The Home and Community Based Services Waiver (HCBS) is now the principal Medicaid program supporting individuals in residential settings. HCBS, created in 1981, are federal matching dollars for a wide variety of community services and supports (Braddock D. et al., 2005). As an alternative to ICF/MR funding, the Waiver provided more latitude on state initiatives to support individuals with intellectual disabilities. The Centers for Medicaid and Medicare Services permit individual states to submit Medicaid Waiver applications on a state by state basis. Therefore each state has developed relatively unique methods of supporting individuals with ID/MI. Additionally states may no longer fund a program that was once in vogue in the mid 1990s if it is no longer seen as viable.
Although some states have met their goals through the use of the HCBS and other innovative methods of service development and provision, many have found themselves in a placement quandary when they lack adequate community capacity to support an individual with ID/MI and they have closed the state center institution and depopulated private Intermediate Care Facilities (ICFs/MR). In these situations there is evidence to suggest that individuals are being placed in state mental health facilities, not as the treatment of choice but rather as the resource of last resort. There is no other place to put them, so they are being housed in state mental health facilities.
The anecdotal evidence suggests that there has been an erosion of the ability to support individuals with ID/MI in the community. Although there have been numerous success stories, more and more states are finding themselves in the placement quandary. Cuts in mental health services and related supports have decreased the community capacity to serve individuals with a co-occurring intellectual disability and mental illness, few states have community based diversion services, and the state developmental centers are no longer available. The option selected may be a state operated psychiatric facility (hospital) or placement in another facility out of state.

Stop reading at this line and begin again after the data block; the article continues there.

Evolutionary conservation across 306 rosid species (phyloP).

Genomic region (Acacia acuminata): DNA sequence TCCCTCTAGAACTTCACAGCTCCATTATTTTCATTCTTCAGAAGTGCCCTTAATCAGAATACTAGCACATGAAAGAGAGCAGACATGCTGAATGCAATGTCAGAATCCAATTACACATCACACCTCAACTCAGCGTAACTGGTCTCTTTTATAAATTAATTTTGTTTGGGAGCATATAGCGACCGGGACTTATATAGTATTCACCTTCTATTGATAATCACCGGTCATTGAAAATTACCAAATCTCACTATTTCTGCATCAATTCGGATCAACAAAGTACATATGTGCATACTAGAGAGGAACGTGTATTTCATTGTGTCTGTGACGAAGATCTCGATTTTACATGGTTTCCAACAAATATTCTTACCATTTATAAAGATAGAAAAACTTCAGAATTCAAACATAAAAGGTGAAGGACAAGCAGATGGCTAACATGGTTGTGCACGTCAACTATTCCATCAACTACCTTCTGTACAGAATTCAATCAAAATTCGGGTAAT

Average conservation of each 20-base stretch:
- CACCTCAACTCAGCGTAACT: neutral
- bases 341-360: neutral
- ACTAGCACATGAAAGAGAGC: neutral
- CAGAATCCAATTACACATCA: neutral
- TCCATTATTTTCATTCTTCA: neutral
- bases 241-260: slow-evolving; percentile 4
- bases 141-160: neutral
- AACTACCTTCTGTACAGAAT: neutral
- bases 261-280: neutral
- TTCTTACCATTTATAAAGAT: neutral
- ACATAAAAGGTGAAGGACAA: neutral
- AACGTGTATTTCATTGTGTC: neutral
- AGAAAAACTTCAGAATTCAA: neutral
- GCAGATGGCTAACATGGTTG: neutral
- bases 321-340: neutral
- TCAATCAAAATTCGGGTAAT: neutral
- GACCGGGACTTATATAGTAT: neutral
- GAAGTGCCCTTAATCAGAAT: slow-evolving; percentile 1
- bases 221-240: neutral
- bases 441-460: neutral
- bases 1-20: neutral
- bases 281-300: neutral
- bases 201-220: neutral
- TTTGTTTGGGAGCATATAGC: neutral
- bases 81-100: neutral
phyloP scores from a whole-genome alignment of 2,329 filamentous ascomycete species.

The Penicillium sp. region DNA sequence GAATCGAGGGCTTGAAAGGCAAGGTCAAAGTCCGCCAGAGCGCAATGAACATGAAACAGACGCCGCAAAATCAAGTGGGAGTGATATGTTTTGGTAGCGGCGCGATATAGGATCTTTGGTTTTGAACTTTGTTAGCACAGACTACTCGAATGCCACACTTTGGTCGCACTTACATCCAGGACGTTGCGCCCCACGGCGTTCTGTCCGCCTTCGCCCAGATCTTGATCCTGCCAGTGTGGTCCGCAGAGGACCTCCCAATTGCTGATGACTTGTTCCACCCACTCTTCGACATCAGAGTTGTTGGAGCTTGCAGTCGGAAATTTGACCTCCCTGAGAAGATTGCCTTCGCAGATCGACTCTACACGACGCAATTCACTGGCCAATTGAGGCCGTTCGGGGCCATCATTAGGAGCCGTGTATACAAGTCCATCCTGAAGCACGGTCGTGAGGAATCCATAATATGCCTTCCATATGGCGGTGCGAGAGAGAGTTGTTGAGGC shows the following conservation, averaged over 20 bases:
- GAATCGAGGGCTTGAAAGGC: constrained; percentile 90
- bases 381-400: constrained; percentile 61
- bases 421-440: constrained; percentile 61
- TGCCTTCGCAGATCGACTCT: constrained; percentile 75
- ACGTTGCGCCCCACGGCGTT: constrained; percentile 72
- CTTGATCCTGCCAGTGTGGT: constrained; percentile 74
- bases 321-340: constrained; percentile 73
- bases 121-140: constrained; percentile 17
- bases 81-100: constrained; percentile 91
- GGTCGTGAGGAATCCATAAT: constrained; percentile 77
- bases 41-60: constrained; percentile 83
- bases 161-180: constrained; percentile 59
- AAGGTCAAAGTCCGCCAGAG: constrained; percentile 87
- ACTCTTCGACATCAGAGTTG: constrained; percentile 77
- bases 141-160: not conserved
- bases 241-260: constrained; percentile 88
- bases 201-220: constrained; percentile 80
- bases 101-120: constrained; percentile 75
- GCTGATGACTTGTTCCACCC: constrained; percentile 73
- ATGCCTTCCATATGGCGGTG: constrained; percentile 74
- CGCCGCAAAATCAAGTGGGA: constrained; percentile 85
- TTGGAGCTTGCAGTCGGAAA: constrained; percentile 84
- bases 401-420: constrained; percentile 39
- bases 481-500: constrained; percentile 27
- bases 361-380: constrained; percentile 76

The NADD US Policy Committee would like input from our readership in hopes to learn more about experiences around the country with regard to these issues. We are interested in learning about three factors:
1. How does your state support individuals with co-occurring disorders with acute needs or who are in crisis?
2. To what extent are state mental health hospitals used for individuals with intellectual disabilities for long term care in your state?
3. Do you provide services through the Home and Community based Medicaid waiver to help keep people out of institutions or long term hospitalizations? Please describe
At the Annual Conference in Atlanta this October, the US Public policy Committee will provide a forum to share information about this very important issue. We have invited speakers who will help to define the problem, prevent solutions and discuss how your state can consider providing more effective services through their HCBS waiver.
Please send your comments and information to: Joan B. Beasley, Ph.D. Chair US Public Policy Committee at firstname.lastname@example.org